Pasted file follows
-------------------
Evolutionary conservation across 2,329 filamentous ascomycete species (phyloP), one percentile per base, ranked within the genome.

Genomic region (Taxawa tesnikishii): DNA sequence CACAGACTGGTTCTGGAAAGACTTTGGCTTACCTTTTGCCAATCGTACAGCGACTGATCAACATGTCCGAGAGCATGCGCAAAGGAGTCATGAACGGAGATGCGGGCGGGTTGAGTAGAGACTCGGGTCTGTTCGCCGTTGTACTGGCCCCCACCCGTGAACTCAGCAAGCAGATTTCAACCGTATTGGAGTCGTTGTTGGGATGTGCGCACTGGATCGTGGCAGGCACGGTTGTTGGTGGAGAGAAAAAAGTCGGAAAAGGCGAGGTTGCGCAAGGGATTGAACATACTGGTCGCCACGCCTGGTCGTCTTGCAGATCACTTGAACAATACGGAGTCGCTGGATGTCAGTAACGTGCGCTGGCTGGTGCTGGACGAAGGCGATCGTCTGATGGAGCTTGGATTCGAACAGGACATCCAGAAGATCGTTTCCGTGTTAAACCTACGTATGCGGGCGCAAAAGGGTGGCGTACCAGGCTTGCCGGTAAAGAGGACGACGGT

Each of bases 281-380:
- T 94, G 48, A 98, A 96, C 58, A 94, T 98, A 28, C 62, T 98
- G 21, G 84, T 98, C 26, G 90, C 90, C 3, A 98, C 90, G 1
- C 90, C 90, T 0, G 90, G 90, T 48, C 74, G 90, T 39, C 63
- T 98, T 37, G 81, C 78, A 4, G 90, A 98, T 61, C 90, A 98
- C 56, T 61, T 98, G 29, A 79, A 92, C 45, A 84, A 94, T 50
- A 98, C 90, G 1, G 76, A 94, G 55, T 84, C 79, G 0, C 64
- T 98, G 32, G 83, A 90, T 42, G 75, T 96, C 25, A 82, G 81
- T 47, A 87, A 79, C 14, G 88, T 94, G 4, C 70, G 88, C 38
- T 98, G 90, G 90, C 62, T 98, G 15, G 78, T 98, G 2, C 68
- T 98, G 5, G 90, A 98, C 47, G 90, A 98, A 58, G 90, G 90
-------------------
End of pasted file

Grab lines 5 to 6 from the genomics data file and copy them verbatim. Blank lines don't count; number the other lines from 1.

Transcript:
- G 21, G 84, T 98, C 26, G 90, C 90, C 3, A 98, C 90, G 1
- C 90, C 90, T 0, G 90, G 90, T 48, C 74, G 90, T 39, C 63